The monsoon session of the Parliament was supposed to clear two bills. They are the Interstate River Water Disputes Amendment Bill 2019 and the Dam Safety Bill 2019. The bills got cleared in the Lok Sabha and were scheduled to clear in the Rajya Sabha too when the session got cut short. Both the bills follow a common course of redefining Centre-State relations. The bills endeavour to develop new ways in which the Centre can work with the State to ensure that the water laws are up to date. New issues relating to the governance of water resources between the State and the Centre and also inter-state water issues will be dealt with here.
A CSS (Centrally Sponsored Scheme) has been introduced known as the Jal Jeevan Mission (JJM). Their main mission is to facilitate access to free drinking water to the rural areas which lack them. In this scheme, drinking water will be available to all these homes via pipes by 2024. That is the main goal of the Jal Jeevan Mission. The Jal Jeevan Mission will become integral in the future of water laws within the country. The mission plans to open a dialogue between the Centre and the State. This would prove to be beneficial in maintaining amicable relations between the Centre and State.
The Water Bills
The Interstate River Water Disputes Amendment Bill suggests the setting up of a tribunal that would be permanent. This tribunal would be integral in all interstate water disputes. A dispute resolution mechanism would be set up within the tribunal. This would be integral in enabling proper communication between the States to ease into a proper dispute resolution.
The second bill in consideration, the Dam Safety Bill brings the question of India’s dams. Their structural integrity owing to the age of the dams is also brought up. The bill proposes the setting up of a federal institution that consists of a framework of authorities who are experts on dam safety. Such authorities will be set up at the national and state levels. All the proposed amendments come under this umbrella. The need for federal involvement in the issue of the water bodies of the country has been a long-debated issue.
The water security of our national bodies, the sustainability of our rivers, and climate change are some of the growing concerns which these bills promise to tackle. Such issues need a coordinated effort between the Centre and State. Here, both would work together to create a solution amicable for all. This will happen while making sure to respect the authority and the powers bestowed upon both the parties. Major projects which involve water bodies such as the cleaning of the rivers, the creation of proper irrigation facilities, and other projects related to water bodies require proper coordination between the Centre and State, which the bills and the Jal Jeevan Mission hope to achieve.
Governing of Water Bodies
Entry 56 of the Union List gives Parliament to legislate on issues relating to interstate rivers and the river valleys. But the State has only the power to legislate on certain inland waterways as specified in the State List. But the State has been legislating on the issue of water bodies, and the practice of water governance. This is an issue for the Centre as it falls in the Union List. But the State has been legislating on water governance. The river board established under the River Boards Act, 1956 has not been used properly.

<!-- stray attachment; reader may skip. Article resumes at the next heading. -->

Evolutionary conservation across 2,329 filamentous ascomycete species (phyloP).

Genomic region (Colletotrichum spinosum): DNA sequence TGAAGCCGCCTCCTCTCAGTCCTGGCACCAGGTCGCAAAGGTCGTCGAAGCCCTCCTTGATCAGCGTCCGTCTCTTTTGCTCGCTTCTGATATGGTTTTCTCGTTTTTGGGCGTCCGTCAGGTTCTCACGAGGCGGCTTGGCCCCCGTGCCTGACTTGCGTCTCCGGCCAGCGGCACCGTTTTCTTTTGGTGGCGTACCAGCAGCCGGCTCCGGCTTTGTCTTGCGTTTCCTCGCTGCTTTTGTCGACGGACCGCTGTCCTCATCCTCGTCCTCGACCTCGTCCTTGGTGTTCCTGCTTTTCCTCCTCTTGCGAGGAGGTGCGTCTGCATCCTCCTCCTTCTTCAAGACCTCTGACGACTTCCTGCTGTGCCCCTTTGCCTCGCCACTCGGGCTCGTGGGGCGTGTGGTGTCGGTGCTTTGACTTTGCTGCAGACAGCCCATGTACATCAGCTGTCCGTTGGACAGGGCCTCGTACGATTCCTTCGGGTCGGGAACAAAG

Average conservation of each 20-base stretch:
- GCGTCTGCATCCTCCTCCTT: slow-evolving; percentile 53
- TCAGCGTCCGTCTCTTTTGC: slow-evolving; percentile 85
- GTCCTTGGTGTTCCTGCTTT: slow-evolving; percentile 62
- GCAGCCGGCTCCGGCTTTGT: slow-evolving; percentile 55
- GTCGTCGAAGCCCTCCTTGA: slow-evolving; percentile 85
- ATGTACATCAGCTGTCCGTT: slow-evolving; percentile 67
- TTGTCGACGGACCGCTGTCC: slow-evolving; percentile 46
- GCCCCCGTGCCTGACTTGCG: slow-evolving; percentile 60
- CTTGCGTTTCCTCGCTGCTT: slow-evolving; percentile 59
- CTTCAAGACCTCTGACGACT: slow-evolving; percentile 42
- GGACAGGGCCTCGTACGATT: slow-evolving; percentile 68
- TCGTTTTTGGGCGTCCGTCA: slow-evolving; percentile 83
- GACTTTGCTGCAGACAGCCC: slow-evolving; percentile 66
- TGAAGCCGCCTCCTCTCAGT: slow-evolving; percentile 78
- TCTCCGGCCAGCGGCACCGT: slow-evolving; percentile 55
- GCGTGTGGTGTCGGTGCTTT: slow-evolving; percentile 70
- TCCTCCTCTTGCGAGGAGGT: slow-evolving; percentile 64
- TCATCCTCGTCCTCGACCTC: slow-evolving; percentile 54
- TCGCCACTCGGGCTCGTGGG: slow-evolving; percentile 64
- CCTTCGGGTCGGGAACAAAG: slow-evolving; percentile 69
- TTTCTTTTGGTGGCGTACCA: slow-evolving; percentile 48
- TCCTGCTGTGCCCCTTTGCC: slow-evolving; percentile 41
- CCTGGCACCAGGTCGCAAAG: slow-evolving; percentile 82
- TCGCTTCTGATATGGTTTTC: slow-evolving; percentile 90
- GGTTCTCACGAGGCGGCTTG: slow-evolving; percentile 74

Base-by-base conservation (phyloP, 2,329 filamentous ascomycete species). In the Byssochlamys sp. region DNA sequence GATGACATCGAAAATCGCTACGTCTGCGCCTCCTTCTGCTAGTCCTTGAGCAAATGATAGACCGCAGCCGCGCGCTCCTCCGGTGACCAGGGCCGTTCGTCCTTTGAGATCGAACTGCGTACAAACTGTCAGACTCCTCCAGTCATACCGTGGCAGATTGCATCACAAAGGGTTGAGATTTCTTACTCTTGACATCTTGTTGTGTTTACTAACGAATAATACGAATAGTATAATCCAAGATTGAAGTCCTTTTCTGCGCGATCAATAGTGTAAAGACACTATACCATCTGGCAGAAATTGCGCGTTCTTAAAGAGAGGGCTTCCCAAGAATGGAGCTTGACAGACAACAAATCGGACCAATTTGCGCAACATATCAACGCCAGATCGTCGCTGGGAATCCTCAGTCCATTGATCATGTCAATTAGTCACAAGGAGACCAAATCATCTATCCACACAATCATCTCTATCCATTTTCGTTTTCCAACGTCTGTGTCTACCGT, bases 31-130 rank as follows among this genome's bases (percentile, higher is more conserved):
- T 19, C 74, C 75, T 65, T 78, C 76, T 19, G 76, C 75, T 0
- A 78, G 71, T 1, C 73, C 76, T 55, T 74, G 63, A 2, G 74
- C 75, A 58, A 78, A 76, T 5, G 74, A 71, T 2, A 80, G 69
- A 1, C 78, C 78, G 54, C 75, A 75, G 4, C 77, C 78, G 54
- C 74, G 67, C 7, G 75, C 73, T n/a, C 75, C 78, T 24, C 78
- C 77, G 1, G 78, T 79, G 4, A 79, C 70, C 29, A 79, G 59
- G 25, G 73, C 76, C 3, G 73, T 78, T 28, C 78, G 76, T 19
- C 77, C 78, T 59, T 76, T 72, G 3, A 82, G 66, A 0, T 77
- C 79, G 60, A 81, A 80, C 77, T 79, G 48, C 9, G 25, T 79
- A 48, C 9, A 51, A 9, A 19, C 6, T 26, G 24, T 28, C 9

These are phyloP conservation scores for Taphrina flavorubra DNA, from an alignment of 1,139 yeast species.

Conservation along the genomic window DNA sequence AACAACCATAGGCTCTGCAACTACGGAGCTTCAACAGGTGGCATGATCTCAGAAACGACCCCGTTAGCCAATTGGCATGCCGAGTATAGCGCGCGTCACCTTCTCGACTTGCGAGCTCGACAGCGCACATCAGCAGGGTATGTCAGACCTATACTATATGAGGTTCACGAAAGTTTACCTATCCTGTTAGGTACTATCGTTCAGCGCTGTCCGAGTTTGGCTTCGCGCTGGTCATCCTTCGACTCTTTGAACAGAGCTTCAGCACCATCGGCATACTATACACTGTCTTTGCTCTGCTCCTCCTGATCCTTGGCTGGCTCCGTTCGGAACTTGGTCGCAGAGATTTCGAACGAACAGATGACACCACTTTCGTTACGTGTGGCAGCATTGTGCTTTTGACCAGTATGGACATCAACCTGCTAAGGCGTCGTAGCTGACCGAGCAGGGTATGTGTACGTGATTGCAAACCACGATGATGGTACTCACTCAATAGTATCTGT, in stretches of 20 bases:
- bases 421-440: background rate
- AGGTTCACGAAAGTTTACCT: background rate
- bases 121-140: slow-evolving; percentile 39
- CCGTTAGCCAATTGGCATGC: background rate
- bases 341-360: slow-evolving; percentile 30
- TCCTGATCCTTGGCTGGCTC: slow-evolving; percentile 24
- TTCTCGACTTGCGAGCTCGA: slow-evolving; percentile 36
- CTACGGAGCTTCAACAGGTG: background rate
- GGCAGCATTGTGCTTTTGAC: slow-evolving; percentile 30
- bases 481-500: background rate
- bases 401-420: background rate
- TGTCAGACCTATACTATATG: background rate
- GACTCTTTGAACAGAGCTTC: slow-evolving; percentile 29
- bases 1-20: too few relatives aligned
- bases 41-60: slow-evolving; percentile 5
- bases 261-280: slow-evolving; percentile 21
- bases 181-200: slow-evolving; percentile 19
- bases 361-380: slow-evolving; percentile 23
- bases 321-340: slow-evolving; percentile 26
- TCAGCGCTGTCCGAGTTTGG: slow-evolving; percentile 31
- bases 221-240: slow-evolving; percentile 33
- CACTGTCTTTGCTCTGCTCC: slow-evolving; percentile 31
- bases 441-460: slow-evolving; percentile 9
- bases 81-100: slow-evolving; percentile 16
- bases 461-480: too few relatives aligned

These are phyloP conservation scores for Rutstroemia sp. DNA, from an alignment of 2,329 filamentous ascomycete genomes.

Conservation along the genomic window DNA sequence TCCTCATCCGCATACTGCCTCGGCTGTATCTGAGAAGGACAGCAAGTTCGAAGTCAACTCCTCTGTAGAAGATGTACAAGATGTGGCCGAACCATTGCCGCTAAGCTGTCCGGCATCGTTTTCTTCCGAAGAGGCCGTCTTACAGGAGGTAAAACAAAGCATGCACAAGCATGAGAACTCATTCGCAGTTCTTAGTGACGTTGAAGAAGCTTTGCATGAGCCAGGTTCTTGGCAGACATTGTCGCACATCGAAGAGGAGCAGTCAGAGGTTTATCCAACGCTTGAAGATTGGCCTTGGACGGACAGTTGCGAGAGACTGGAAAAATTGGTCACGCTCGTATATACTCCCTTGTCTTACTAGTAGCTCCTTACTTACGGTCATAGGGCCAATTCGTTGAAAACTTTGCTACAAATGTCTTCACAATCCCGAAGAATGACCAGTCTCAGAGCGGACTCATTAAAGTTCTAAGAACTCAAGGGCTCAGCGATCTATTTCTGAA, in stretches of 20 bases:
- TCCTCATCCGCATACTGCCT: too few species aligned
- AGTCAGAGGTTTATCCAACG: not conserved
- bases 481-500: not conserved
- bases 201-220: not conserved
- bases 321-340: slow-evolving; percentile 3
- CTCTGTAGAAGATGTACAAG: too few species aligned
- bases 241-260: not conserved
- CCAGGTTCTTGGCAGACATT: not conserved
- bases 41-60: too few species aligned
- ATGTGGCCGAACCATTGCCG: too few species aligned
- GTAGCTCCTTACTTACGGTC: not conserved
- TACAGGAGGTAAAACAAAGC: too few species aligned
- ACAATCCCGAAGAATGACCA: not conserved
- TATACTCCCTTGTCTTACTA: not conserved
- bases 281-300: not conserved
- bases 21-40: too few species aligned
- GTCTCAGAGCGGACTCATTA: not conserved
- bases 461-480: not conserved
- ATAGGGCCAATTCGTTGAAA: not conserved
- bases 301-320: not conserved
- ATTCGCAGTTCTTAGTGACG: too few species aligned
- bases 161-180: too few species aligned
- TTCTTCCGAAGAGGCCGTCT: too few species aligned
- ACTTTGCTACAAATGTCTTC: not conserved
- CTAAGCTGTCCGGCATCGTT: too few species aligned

A river board has not been set up, thus making the act obsolete and thus making the way for a legislative power vacuum that has been filled by the State. The role of the Centre in water governance was reduced to that of a mere mediator for interstate disputes. The Centre only engages in water governance when a conflict between the States arises. Thus, there exists a huge power gap between the State and the Centre on the issue of adjudication of water laws.
Both the bills and the subsequent bills awaiting approval from Parliament rely on a close partnership between the Centre and State to tackle the various issues pertaining to our water bodies throughout the country. The processes through which each bill goes through differ and each process requires proper federal involvement. Without a strong framework wherein both the Centre and the State are involved, the changes suggested by the bills will be extremely hard to implement.
The Role of the Jal Jeevan Mission
The JJM is an important centrally assisted program. It aims at creating a proper channel to facilitate proper centre-state relations. This would become imperative in dealing with the issues of water governance throughout India. The JJM would help in creating a Centre-State relation which would help in creating a comprehensive framework. This would become imperative in the data exchange on water issues between the Centre and the State. A system of communication like those set up in other countries would become important in facilitating the creation of a channel of information exchange between the Centre and the State on issues relating to water management. The setting up of proper guidelines and the combined effort of both the powers of a federal government would ease the creation of a symbiotic relationship which would prove beneficial in the long run.
Water is an important issue within the country which would require a lot of cooperation between the Centre and State. Only by acknowledging the powers of both the Centre and State can a proper channel of communication be created. This is to facilitate the needs of both the governmental systems to ensure that the best possible scenario is created for preserving our water bodies.
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